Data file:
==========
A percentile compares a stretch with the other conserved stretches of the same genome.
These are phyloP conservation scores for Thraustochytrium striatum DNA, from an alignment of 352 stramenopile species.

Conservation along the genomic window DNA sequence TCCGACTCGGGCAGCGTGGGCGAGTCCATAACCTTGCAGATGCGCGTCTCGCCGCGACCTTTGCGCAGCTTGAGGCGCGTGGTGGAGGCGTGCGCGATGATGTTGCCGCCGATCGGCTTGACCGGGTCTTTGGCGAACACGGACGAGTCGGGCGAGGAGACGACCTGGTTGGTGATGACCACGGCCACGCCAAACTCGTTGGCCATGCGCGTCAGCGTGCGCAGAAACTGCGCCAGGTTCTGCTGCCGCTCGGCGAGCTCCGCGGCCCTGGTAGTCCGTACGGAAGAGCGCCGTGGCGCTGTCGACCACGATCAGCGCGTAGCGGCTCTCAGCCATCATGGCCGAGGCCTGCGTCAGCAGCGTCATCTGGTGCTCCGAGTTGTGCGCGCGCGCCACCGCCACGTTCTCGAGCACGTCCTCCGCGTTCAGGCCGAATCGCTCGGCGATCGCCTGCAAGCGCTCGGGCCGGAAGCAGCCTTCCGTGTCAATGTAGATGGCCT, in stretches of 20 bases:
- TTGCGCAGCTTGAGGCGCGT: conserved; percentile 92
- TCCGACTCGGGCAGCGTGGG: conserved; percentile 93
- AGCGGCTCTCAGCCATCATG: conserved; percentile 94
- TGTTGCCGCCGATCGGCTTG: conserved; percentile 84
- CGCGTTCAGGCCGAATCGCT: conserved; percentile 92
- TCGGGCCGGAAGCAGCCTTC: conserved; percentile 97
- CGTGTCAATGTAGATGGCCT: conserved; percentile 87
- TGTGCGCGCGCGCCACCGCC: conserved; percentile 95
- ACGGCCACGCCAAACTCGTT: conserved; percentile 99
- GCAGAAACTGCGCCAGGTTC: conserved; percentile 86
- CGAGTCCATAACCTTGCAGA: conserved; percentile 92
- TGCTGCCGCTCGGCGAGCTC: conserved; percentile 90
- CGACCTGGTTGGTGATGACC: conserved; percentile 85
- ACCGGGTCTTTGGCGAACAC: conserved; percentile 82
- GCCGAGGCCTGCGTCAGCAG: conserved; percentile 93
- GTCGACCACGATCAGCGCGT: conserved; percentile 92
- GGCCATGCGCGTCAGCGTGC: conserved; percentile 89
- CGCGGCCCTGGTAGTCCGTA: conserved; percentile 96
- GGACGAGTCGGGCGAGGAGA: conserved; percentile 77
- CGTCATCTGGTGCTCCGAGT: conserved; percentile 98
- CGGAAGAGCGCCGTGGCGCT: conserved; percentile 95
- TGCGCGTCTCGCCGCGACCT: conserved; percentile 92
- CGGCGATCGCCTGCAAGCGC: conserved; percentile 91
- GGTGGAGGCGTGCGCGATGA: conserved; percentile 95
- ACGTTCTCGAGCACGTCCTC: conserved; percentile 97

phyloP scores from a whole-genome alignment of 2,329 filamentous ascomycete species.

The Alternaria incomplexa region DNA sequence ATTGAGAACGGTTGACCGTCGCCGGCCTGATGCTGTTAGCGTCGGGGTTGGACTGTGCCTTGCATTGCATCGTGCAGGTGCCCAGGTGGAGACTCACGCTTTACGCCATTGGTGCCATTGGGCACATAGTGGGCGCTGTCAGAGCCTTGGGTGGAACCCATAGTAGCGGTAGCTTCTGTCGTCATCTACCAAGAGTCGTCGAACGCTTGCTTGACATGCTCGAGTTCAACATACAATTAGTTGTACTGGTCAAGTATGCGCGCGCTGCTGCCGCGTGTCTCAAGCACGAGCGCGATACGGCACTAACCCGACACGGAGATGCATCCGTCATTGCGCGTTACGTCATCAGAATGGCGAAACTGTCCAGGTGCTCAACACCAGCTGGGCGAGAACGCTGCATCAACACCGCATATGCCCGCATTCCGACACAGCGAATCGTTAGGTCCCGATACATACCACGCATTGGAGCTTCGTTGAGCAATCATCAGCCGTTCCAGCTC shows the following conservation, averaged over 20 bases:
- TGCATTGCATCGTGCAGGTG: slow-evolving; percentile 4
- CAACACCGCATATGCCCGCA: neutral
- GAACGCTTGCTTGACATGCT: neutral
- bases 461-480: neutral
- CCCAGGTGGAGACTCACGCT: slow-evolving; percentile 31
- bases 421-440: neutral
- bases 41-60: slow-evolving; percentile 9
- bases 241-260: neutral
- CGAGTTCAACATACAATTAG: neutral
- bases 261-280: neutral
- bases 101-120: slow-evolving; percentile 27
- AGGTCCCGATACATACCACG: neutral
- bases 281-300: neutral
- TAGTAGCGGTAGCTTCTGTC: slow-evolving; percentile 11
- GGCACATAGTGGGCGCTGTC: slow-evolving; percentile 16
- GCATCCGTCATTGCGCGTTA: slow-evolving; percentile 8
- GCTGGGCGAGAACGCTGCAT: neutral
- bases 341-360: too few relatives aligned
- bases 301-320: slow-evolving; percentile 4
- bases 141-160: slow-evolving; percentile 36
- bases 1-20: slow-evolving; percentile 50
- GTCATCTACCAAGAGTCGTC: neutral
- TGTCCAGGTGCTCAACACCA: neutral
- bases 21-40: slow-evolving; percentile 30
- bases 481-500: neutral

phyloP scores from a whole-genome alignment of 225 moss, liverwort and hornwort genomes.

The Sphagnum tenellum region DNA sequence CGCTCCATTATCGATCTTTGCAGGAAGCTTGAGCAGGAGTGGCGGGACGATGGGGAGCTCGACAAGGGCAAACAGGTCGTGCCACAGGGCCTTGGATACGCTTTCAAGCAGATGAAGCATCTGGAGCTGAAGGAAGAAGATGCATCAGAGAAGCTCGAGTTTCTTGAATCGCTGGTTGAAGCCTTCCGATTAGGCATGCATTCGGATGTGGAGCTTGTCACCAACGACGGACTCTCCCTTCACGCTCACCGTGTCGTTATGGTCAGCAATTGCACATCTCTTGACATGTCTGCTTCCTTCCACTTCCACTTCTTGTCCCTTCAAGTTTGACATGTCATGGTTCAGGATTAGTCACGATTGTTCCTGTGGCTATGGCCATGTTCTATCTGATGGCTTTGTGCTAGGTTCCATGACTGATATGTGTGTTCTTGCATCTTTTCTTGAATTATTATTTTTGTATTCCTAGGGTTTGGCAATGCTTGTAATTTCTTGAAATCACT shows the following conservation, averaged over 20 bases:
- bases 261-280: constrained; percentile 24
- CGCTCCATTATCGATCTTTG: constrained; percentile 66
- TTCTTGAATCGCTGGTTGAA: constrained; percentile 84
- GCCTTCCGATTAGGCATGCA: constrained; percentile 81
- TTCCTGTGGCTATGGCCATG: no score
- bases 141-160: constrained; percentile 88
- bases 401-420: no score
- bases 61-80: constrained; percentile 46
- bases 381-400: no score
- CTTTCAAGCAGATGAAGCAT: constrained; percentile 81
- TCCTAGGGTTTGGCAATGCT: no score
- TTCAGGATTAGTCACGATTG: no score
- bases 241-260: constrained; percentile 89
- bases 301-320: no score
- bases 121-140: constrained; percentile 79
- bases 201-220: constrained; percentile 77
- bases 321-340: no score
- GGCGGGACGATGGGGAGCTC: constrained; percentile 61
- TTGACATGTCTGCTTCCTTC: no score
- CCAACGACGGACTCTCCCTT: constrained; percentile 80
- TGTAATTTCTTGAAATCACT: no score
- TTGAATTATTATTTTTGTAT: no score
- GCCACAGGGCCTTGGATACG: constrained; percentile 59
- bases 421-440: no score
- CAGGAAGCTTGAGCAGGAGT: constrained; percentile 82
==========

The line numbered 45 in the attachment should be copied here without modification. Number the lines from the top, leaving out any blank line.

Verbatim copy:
- GGCACATAGTGGGCGCTGTC: slow-evolving; percentile 16